when you create pathways for growth as an individual contributor – allowing for seniority without requiring people management – naturally, you also create an environment where managers may be less skilled or experienced than their direct reports. the age old adage for management is always to hire people better than yourself, but this paradigm institutionalizes that practice. this requires humility from IC stars and it necessitates very real management support to make sure that talented ICs have clear paths for continued growth under the stewardship of less senior managers.
Ironically enough, Wave was a great platform, may they rest in peace. But making something a platform is not going to make you an instant success. A platform needs a killer app. Facebook — that is, the stock service they offer with walls and friends and such — is the killer app for the Facebook Platform. And it is a very serious mistake to conclude that the Facebook App could have been anywhere near as successful without the Facebook Platform.Stevey’s Google Platform Rant
The heavy-handed process is anathema to innovative companies. Smart people like to work on challenging problems, with other bright people and a minimum of process. For me, strategy, and articulation of that ‘one key metric’ and how you are going to move it, coupled with high cadence testing and learning, is the key to delivering both consumer and shareholder value.– Gibson Biddle, in “How to Run a Quarterly Product Strategy Meeting“
It’s more important to be effective than efficientChristina Wodtke discussing Ken Norton’s approach to initiative duplication at Google in Radical Focus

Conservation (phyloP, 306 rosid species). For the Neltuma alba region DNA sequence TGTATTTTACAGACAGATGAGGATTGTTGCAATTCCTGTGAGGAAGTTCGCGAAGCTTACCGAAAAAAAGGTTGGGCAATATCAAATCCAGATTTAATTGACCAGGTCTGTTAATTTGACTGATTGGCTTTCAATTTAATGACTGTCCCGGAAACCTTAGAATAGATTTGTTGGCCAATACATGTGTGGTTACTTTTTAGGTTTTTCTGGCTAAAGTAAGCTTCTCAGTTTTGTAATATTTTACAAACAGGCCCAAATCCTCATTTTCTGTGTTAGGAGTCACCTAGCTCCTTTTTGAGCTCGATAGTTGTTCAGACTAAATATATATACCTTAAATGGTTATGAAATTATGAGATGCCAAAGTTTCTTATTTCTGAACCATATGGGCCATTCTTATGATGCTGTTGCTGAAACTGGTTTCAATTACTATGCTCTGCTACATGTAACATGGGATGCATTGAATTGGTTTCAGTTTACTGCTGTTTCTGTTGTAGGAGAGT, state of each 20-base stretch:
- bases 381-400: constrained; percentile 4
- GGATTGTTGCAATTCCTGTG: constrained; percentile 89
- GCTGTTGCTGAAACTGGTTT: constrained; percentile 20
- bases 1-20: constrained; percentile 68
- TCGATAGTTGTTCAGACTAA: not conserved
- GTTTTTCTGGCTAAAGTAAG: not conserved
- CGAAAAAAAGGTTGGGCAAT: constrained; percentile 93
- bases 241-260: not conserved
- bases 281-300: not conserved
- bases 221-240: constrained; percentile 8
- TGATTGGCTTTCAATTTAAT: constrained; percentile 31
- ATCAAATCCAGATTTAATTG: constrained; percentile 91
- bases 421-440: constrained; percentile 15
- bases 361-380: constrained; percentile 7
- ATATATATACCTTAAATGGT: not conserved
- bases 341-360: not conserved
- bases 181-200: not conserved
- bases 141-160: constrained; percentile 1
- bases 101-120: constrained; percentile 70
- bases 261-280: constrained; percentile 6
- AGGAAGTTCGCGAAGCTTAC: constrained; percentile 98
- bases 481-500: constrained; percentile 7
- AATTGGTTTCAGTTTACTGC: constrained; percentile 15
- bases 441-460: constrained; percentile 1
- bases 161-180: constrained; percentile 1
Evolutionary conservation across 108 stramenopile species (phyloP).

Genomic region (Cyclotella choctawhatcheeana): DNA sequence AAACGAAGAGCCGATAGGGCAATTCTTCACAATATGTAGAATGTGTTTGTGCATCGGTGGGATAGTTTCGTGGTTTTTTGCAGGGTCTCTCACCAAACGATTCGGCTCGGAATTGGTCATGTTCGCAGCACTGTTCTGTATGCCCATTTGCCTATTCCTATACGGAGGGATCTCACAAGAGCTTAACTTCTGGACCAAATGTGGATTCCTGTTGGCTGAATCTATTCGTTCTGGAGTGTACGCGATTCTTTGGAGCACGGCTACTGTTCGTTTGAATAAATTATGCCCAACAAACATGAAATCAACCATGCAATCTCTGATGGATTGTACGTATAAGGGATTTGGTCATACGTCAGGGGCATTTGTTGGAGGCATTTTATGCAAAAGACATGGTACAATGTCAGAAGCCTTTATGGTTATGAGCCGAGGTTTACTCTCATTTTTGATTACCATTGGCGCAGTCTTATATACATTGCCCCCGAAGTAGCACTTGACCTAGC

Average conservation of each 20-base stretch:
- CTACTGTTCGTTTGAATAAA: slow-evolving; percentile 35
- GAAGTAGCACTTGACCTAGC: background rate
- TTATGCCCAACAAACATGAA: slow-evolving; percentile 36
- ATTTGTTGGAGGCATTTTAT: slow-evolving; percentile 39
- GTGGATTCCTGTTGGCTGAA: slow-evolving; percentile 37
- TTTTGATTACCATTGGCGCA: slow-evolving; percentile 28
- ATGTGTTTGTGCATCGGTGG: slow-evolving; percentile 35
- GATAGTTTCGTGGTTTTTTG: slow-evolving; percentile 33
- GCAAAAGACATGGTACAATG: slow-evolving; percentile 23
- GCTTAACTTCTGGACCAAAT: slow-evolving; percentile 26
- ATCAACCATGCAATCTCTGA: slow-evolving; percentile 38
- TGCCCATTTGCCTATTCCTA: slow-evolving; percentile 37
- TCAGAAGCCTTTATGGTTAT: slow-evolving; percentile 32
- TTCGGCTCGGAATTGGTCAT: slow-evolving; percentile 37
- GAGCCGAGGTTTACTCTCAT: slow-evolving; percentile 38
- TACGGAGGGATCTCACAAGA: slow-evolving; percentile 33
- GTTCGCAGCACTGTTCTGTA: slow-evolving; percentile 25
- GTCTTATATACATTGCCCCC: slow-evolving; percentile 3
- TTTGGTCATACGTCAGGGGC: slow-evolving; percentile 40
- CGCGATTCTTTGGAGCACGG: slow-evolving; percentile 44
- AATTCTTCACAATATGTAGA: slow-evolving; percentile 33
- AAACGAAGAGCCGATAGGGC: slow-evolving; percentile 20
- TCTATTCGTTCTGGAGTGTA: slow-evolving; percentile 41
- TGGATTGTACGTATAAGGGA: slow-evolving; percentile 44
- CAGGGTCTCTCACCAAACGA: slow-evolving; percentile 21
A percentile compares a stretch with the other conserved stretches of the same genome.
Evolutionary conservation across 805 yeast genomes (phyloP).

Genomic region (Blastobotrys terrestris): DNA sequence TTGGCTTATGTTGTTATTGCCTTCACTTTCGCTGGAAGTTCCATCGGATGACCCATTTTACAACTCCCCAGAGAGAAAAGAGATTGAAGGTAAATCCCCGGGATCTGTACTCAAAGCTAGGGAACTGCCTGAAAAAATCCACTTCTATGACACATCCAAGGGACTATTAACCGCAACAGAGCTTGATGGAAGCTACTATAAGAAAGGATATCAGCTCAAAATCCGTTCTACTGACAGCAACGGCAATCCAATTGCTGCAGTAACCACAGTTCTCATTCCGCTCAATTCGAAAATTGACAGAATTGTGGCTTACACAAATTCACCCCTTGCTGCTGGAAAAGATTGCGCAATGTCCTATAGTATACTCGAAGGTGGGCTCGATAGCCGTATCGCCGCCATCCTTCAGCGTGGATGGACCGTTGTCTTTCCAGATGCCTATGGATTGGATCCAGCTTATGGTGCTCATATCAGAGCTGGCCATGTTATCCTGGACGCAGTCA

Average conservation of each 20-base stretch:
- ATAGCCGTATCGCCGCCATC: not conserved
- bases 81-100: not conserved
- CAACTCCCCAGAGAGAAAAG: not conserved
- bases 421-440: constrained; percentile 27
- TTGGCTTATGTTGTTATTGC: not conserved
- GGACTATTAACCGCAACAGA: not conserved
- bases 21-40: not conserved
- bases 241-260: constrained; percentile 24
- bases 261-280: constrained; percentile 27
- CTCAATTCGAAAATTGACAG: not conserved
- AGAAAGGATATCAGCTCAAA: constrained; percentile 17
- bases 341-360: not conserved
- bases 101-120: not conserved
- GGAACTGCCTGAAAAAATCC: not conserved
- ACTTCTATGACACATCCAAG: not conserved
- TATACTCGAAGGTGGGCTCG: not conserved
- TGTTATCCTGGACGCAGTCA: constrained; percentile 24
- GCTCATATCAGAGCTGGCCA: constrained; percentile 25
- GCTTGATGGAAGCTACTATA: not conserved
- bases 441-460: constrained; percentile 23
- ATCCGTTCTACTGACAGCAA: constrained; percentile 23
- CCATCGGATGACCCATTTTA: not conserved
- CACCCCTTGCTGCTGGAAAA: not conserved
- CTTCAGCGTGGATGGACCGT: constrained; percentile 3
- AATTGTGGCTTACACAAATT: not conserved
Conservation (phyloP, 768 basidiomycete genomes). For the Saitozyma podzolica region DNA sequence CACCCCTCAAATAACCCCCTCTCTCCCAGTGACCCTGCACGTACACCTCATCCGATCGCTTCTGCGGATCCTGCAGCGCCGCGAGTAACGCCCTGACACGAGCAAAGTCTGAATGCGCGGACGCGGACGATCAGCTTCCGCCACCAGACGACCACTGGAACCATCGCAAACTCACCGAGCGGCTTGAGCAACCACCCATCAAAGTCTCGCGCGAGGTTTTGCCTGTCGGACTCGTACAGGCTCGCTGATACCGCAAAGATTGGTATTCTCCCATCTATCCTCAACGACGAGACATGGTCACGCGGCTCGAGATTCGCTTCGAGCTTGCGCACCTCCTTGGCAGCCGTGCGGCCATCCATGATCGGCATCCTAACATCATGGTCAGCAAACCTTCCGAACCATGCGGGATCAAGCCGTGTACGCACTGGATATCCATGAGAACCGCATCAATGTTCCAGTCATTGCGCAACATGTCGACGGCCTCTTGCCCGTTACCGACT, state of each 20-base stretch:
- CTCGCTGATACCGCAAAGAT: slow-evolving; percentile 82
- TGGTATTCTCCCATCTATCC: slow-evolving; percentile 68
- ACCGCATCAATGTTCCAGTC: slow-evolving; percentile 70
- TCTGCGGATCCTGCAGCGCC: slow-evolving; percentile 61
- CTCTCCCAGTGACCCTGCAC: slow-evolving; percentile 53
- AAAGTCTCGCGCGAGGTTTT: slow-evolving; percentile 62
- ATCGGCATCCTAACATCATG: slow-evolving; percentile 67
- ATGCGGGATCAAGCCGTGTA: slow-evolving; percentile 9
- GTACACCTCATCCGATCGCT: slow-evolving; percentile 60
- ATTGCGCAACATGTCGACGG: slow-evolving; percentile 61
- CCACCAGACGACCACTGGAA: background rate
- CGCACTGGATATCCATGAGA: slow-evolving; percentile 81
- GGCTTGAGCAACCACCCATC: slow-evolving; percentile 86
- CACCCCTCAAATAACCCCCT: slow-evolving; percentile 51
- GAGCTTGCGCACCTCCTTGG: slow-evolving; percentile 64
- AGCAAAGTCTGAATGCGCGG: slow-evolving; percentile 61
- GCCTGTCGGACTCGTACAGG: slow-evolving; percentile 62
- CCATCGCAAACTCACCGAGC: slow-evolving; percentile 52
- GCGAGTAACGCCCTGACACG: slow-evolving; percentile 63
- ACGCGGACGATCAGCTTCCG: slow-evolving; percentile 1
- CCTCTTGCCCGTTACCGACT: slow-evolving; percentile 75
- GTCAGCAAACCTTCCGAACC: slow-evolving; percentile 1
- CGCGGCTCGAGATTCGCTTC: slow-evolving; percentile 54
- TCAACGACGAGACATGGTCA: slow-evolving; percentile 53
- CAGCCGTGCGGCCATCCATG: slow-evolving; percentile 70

I hereby move to rename “onsites” and “offsites” to the more appropriate term for the COVID age, where everyone meets digitally – introducing the “nonsite.”
Some time ago, I articulated what I had distilled about my role as an executive leader. It was a list of things that seemed to be the common denominators among leadership.
I think they hold true, but with more experience, I would say that the bulk of the job, at almost every turn, is considering, deciding on, and communicating trade offs.
If you only double down on what users love, your product/market fit score won’t increase. If you only address what holds users back, your competition will likely overtake you.Rahul Vohra in “How Superhuman Built an Engine to Find Product/Market Fit“
The vision informs the architecture. The vision and the architecture inform the team topology.Marty Cagan, Empowered workshop
It’s amazing what comes out of the woodwork when you start isolating a problem and investing in solving it. As our Product Org scales at Swiftly, I’ve felt the organic need to more concretely firm up our teams – in both composition and goals. Working with my co-conspirator, our Head of Engineering, we drew natural lines among teams, our product vision, and our architecture. We referenced domains-based ownership, Conway’s law, and a litany of team and product focused articles and books. We drew on our unique experiences to understand the trade-offs at every turn. And no matter what way we cut it, it was evident that we had to tackle team topology, architecture, and product vision simultaneously to get it right.
My pal and Product leader extraordinaire, Kelton Lynn, and I were talking about shaping an org structure and architecture that best supports the customer vision. He nonchalantly threw out the term “orgitecture,” which was simply perfect. (It’s also strangely trademarked by a digital marketing company.)
Most people aren’t hypocrites. Most things are just hard.
teams are more than the sum of their parts. when “team” is the primitive, over “product manager + product designer + engineers,” these groups of people can do extraordinary things for customers and the business.